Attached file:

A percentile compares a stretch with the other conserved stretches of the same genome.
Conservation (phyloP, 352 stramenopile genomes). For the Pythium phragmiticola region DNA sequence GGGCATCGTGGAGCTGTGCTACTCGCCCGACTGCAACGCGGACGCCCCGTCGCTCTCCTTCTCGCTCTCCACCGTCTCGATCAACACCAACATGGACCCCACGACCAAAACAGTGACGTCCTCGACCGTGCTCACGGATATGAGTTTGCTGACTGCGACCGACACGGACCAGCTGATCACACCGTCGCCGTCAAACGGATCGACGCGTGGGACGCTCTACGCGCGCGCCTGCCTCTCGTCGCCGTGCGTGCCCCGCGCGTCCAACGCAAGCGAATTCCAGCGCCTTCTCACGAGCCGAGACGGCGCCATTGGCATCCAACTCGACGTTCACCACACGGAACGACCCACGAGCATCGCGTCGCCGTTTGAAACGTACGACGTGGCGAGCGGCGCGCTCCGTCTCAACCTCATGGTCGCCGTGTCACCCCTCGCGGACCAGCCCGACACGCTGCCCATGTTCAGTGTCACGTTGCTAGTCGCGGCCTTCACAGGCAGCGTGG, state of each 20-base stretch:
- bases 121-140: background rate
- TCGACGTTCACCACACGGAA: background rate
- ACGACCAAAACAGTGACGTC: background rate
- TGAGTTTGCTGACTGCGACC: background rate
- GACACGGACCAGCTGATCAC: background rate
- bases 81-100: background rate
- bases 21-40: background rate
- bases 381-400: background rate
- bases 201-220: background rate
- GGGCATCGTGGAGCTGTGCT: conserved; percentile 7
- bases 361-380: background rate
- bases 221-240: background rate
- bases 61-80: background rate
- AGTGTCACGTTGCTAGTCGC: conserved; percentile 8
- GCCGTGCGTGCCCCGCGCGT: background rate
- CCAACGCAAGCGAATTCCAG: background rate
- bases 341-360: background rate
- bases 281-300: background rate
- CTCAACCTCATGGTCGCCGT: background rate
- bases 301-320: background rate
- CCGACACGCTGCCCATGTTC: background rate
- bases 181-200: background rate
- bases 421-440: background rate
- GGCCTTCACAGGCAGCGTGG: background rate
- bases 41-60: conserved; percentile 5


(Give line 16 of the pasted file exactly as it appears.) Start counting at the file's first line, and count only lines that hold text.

- AGTGTCACGTTGCTAGTCGC: conserved; percentile 8